Lorenzo Romar led the Huskies to an 18-16 season and lost in the first round of the NIT in 2012-13. (AP)
By Brent Stecker
Lorenzo Romar to UCLA. Could it happen? Should it happen? Is Romar even intrigued? And why exactly are the Bruins interested?
Those are questions "Bob and Groz" address in the video below in response to reports that UCLA is interested in the Huskies coach to replace the recently fired Ben Howland.
Romar isn't coming off his greatest season -- the Huskies finished 18-16 and lost in the first round of the NIT -- but UCLA certainly has taken notes on his career at Washington, which includes a No. 1 seed in the 2005 NCAA Tournament, two Pac-10 titles, and a strong list of players that have gone on to the NBA.
Romar's already said he isn't interested. He's under contract through 2020 with Washington, his alma mater, so he's firmly entrenched at Montlake as long as he wants to be.
"I've said I don't know how many times, Washington wants me and I want to be here," Romar said Monday.
But the other side of the story is how far UCLA has fallen, which is something it seems the school hasn't recognized.
In the last 37 years, the Bruins have made just five Final Fours, a far cry from their legendary run in the 1960s and 1970s under John Wooden. Now they've cut loose Howland, who had his share of troubles after a 2012 piece in Sports Illustrated painted a picture of a program in disarray but is also responsible for three of those Final Four appearances.
The reality of the situation is UCLA doesn't realize its head coaching job is no longer considered among the NCAA's elite.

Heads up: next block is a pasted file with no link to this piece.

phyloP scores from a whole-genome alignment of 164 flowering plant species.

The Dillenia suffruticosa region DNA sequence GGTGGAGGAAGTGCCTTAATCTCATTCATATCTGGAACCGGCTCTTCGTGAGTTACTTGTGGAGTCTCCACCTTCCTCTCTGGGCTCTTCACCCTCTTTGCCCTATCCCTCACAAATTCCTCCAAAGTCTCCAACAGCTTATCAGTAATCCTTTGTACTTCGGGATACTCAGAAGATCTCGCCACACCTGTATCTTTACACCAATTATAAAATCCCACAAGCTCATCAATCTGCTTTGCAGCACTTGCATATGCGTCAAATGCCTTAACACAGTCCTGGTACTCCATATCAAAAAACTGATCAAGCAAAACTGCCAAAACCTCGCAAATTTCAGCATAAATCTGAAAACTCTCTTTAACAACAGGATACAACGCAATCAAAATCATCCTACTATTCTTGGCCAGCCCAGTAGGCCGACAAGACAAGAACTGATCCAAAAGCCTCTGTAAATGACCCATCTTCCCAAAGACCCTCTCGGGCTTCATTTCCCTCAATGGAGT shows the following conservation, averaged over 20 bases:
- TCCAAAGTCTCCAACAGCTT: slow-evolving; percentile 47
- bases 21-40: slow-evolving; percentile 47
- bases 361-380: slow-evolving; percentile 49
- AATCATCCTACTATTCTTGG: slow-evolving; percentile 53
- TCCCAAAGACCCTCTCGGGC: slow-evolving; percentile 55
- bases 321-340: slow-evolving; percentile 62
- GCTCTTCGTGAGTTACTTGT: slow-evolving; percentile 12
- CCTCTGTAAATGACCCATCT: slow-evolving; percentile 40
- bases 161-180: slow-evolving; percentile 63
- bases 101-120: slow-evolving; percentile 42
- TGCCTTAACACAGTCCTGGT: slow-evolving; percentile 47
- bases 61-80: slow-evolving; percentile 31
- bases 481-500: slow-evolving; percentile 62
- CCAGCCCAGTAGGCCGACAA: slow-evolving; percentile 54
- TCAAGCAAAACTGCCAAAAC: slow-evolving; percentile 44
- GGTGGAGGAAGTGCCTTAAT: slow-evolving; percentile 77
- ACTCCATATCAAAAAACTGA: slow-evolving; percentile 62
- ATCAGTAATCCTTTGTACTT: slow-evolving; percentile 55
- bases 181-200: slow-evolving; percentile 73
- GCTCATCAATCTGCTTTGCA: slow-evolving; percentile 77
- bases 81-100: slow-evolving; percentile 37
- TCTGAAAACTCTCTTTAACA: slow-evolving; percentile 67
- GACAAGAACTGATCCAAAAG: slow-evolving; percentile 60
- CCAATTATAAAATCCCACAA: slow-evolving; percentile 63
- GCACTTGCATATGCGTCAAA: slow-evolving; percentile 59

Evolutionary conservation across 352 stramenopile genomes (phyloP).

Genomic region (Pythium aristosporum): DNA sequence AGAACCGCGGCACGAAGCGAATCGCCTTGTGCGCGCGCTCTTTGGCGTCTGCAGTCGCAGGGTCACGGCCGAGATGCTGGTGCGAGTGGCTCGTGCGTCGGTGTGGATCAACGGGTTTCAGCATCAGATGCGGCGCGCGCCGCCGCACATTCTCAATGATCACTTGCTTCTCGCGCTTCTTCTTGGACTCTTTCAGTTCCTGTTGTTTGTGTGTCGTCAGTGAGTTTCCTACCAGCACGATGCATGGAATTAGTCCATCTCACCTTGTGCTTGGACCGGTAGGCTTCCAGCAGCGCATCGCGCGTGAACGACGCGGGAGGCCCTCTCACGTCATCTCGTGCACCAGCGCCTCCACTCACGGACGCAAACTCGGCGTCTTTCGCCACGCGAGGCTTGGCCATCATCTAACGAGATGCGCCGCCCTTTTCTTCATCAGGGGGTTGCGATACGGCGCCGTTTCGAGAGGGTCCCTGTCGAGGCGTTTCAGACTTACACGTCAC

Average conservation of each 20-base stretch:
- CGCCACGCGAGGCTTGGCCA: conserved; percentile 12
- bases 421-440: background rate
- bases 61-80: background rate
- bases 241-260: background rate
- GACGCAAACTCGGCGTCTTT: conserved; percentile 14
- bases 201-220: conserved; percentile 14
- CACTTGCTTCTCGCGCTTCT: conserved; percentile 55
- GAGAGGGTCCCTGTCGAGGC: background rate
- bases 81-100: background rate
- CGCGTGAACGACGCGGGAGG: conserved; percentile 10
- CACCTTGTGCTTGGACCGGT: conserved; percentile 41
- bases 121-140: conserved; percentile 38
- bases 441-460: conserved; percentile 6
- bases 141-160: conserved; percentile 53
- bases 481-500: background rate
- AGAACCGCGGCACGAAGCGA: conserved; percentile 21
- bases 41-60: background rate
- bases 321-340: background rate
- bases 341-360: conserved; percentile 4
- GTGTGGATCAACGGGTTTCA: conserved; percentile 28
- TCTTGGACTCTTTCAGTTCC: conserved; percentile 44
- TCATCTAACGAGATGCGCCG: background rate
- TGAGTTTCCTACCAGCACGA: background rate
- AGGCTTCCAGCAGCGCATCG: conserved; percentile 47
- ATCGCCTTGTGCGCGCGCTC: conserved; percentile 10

"I don't think UCLA is a great job," ESPN's Dick Vitale said on "Mike and Mike" Tuesday. "Why? Lakers, Clippers, entertainment, Hollywood. They still live in the John Wooden era. If you don't cut the nets done, you're a failure."
An anonymous high-major NCAA coach was even more to the point with his quote in a CBSSports.com blog post.
"I'd rather have the USC job than the UCLA job," the coach said. "You still get paid, you still get LA, you still get LA recruits and a nice arena, and you get all that without the possibility of getting fired for only winning conference titles."
710 ESPN Seattle's Bob Stelton also believes the school is operating outside of reality.
"UCLA fancies themselves one of the elite programs in this country when it comes to college basketball. Why? I'm not sure," Stelton said. "Based on their recent track record of success, it really hasn't been there. You have the Wooden era ... but it hasn't been that way for a very long time. ... I would say that UCLA does not have realistic expectations."
Because of those expectations, Romar doesn't seem like the right guy for the job, even though he was an assistant coach for the 1995 national championship Bruins team.
"He's a guy I don't think they look at as high-profile enough," Stelton said of Romar. "I think they feel like they deserve an elite-level coach. ... (And) I don't think they would look at him as a step up from Ben Howland. He's coming off an NIT loss. What makes him so attractive there? This was not a great year. It's not like he's (VCU's) Shaka Smart or any of these coaches that have really built up this momentum and now they're the flavor of the month."